“I definitely notice differences between men and women and the way they communicate and relate to others,” she said. Unice is typically direct and forthright, but she’s found that she tends to get push-back from male coworkers who perceive a direct statement as aggressive, even if she uses a soft tone of voice.
She finds herself looking for ways to soften what she says, while still stating the truth. “I hear myself saying in a meeting, ‘Now, this is just an idea, I’d love to know what you think about this . . .’ But if I am too direct, I don’t get heard.”
However, a lot depends on your leadership setting. Tracey Bianchi, the worship and teaching pastor at Christ Church Oak Brook, near Chicago, says she feels great freedom to speak her mind.
“Being collaborative is our default mode, our gut instinct,” she says of women. “But that’s okay, I think we are more likely to disarm tension by being collaborative. However, I do think if a woman leads with a caveat, saying things like ‘This is just an idea, I could be wrong’ that it can be easier for guys to shut her down. Women need to own their ideas.”
Bianchi says her senior pastor champions having both men and women in senior leadership positions and inviting their contributions. He’ll turn to her or other women in a meeting to ask their opinions, especially if “the last seven comments in a row have come from men in the room.”
About half the staff at Christ Church is female, Tracey said, noting, “I don’t ever hesitate to say what I want to say because I’m a girl. And sometimes, that also means tears. My female colleagues and I sometimes cry in meetings, but that’s okay.”
Bianchi jokes that the difference in men’s preaching and women’s is that the men use more sports analogies. She admits she tried at first to do the same. “I tried to tell a golf story, and I don’t even golf!” she laughs.
Now she feels more comfortable illustrating sermon points with stories of her real life about her children or friends. “Half the planet, and more than half the congregation, is women,” she says. “It’s only fair that they get some stories that work for women.” She loves being part of a teaching team so that the congregation gets to hear different perspectives and stories they can relate to, and adds that it helps the church to hear teaching from both genders.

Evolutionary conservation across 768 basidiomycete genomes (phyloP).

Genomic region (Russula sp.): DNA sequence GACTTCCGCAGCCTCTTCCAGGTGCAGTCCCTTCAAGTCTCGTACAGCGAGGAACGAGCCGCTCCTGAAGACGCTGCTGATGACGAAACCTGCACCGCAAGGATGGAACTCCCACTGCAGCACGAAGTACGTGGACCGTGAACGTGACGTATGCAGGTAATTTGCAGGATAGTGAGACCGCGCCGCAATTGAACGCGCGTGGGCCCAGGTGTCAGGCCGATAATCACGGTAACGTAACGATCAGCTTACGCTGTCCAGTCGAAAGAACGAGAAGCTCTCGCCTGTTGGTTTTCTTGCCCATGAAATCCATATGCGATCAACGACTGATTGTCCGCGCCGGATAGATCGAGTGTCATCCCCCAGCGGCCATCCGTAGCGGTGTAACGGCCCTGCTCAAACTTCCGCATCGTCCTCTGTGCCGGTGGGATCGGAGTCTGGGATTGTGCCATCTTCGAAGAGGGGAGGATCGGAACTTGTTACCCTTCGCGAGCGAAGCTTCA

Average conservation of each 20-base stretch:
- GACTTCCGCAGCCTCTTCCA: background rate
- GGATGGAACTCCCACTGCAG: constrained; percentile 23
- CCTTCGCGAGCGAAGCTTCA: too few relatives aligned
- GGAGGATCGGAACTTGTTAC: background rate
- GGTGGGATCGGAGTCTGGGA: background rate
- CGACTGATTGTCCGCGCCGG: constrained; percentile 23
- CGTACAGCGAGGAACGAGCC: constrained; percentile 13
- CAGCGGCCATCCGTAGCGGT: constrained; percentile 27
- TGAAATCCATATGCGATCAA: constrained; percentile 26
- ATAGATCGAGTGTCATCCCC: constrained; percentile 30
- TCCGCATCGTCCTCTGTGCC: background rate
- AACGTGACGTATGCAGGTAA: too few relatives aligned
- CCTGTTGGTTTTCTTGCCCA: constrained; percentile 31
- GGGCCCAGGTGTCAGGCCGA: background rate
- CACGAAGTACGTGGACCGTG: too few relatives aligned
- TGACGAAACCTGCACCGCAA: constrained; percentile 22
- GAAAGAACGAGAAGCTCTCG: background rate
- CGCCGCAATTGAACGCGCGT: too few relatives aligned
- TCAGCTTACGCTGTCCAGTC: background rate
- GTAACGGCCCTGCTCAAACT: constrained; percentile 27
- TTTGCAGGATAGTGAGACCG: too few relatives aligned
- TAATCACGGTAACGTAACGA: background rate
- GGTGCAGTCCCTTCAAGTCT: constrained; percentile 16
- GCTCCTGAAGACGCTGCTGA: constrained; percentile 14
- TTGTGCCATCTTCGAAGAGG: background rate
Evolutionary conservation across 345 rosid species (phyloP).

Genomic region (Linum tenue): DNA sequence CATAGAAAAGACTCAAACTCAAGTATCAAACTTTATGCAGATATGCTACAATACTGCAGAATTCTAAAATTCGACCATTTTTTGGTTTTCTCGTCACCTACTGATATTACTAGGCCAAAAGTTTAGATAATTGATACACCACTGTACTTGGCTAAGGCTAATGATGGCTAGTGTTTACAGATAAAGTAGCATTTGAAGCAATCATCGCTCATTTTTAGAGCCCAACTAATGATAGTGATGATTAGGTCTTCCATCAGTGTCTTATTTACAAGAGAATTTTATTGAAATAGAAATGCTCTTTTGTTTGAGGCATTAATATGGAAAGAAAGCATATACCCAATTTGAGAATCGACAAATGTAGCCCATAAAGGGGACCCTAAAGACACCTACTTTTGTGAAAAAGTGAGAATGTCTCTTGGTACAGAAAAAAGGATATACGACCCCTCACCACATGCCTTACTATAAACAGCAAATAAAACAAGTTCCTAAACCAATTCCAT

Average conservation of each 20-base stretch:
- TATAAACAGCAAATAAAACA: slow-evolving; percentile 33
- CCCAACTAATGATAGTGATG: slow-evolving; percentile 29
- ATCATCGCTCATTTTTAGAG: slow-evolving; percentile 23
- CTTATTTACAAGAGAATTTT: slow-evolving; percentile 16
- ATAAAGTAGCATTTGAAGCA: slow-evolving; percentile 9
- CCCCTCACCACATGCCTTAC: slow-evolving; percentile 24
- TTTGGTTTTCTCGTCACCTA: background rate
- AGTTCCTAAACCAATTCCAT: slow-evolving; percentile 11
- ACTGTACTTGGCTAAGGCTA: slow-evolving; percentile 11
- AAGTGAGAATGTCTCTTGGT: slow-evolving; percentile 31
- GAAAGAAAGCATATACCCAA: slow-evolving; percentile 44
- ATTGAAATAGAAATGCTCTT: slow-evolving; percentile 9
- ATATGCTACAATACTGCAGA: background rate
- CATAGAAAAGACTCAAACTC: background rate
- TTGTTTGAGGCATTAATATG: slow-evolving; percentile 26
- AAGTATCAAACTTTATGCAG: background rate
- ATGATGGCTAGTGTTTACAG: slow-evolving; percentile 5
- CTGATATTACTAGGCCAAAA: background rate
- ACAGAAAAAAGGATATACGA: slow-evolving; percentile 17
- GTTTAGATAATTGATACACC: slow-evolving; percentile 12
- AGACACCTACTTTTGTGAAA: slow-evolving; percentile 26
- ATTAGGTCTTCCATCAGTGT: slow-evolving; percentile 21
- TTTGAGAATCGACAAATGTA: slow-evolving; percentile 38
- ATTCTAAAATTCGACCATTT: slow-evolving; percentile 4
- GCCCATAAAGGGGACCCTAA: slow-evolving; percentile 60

Advice to Women Leaders
“Don’t change your leadership style to meet masculine expectations,” Bianchi said. “But make sure what you’re doing is good leadership. If you limit yourself, you’re going to limit what God wants to say through you. The team, the church, needs your collaborative edge, your insights.”
She believes women’s leadership style “invites collaboration and creativity,” and women should embrace the contribution they uniquely bring to the table. She also encourages women to be loving but bold. “In a loving way, don’t be afraid to call the guys out on stuff if you’re feeling really frustrated, if there’s a conflict,” she says. “There may be coworkers who will say (or imply) that you don’t belong here. But you need to act like you belong here. You’re there!”
“I tell the women I work with that they should lean into the innate relational intuitiveness that women have,” Unice said. Rather than simply stating what she’s intuiting, Nicole recommends using that insight to ask a question that will move the discussion forward.
She notes that women can often read emotional tension in a room more readily than men, and rather than name it in the moment, find ways to affirm and encourage people on the team later.
“Be observant,” she advises. “What brings positive change? You can be the person who brings encouragement and brings everyone’s best self forward.”
Keri Wyatt Kent is a writer, speaker, and author of more than 10 books. Learn more at keriwyattkent.com.